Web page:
There are others that have wider bearings. I refer to the Editors Guild’s statement of August 8 this year titled ‘an increasingly challenging environment on freedom of the press.’ It ‘condemned the manner in which the right to practice free and independent journalism is seen to be undermined by a combination of forces – some media owners’ inability to withstand political covert or from the political establishment and frequent instances of blocking or interference in the transmission of television content that is seen to be critical of the government.’ It cited specific instances, decries ‘all attempts on the part of the government to interfere in the free and independent functioning of journalists, either put under pressure directly, or through the proprietors.’ The statement urged media owners ‘not to cow down to political pressure,’ described as ‘Owellian’ the interference with TV signals, and demanded that corrective action be taken. It decried the tendency ‘on the part of the government and the political class to ‘use selective denial of journalistic access as a weapon.’
What is the system’s response to it? The term ‘regulator’ is anathema to democratic vocabulary yet its end result can and is achieved by means indirect or subtle. One aspect of it, often invoked for reasons of convenience and/or ‘national interest’ is called ‘the administrative truth’ that on transmission to a believing media becomes ‘the media truth’ and the two together get transmuted in many instances into ‘the judicial truth’ psychologically satisfying to a believing public.
In our system, advertisements emanating from government agencies and PSUs are a major source of income for sustenance and both are known to be used for influencing the media. Similarly, the most effective de facto media regulator happens to be the advertisers and sponsors who determine the bulk of the revenue stream of our media industry. Their aims and desired outcomes, however, might not align with public policy goals of the government or markers of public interests and may, instead, stand in opposition to them.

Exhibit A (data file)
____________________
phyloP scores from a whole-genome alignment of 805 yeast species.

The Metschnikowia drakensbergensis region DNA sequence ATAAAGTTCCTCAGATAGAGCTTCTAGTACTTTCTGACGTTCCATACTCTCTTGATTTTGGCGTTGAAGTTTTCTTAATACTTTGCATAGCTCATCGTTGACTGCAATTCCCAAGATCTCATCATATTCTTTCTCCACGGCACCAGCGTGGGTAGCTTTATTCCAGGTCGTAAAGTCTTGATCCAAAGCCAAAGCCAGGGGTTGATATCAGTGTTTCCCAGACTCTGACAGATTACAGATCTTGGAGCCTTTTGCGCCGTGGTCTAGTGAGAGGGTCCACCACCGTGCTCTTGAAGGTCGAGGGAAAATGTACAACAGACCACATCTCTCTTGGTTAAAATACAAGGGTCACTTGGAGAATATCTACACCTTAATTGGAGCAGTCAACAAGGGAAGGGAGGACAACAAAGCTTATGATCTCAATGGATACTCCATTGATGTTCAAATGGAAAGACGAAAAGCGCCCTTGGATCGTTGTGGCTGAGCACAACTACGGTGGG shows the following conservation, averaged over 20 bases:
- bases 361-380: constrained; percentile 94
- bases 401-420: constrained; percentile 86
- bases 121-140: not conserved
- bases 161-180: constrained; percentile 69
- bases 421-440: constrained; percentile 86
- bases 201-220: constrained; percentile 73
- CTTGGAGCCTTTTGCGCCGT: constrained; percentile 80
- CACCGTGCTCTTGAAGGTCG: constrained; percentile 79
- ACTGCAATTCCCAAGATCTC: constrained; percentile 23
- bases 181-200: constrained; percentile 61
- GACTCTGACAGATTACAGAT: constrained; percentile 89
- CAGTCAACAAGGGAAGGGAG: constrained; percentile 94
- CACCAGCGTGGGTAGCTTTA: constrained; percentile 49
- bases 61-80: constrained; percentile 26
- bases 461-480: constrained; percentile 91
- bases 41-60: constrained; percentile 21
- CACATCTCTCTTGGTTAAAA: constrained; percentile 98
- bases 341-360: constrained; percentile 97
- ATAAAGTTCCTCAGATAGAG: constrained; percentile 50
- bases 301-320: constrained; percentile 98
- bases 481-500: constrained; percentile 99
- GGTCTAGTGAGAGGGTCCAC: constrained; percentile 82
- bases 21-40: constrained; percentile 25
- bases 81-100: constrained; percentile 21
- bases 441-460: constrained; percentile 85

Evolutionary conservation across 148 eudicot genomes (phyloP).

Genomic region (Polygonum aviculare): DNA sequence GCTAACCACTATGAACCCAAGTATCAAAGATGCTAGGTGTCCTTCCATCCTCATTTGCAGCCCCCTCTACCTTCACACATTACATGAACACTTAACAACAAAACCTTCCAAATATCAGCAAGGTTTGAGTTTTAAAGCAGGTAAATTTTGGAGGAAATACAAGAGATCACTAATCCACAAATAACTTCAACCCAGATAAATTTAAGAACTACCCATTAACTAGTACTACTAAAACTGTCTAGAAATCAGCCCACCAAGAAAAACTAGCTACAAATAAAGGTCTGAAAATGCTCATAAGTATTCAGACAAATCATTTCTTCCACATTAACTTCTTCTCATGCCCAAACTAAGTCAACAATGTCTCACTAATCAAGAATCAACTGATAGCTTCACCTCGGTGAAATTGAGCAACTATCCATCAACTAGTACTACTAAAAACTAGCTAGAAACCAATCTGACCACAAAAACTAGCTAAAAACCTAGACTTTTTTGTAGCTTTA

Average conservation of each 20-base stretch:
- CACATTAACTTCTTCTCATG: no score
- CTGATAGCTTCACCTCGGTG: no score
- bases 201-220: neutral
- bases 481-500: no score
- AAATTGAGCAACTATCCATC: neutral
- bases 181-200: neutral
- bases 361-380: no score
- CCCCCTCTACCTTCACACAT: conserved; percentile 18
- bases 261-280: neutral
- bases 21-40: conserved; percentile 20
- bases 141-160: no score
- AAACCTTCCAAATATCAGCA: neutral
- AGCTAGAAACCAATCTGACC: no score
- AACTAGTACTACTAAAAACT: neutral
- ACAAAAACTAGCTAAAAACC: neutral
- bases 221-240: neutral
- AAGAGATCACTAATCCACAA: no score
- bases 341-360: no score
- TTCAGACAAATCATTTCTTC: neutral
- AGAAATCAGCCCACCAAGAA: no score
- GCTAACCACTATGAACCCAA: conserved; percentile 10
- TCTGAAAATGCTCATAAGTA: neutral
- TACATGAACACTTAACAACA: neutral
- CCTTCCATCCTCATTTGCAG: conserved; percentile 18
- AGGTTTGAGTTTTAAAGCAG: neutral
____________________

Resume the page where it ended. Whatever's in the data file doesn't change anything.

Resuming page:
Each of these trends in the changed and changing media world is an instance of bending reality to convenience, to becoming a propaganda model of manufacturing consent and ‘news filters’ about which Chomsky and Herman have written so powerfully. Does this serve the objectives of democracy, of speaking truth to power, of journalism being the watchdog of democracy, of standing up for the rights and freedoms of citizens?
Vibrant journalism is based on professional ethics and should be the rule in a democracy, rather than the exception it has come to be. Last year an eminent former judge rightly observed that ‘the strength of a nation is not gauged by the uniformity of its citizens (but) is revealed when it does not feel threatened by its citizens expressing revolutionary views; when its citizens do not resort to violence against fellow citizens, merely for expressing a contrary view.’ #
Anything less than this would be an admission of succumbing to pressures, governmental or market or a mix of both however subtle; it would tantamount to impuissance.
There is perhaps an imperative need for a Third Press Commission to examine the qualitative changes that technology and changing public perceptions have brought forth, to study the impact of cross media holding, the decline of the institution of Editor, the phenomenon of fake news, and to find ways to strengthen the media, while ensuring its financial independence alongside its editorial independence.
Allow me to conclude. I have ventured to give expression to thoughts of a concerned citizen about disturbing trends in dire need of correctives. A couplet of the poet Faiz Ahmad Faiz who in his various incarnations was also a journalist is expressive of my approach:
Jo khud nahin karte wo hidayat na karain ge
I am neither a sheikh, nor a leader, nor a follower, nor a journalist
I shall not recommend what I myself do not do.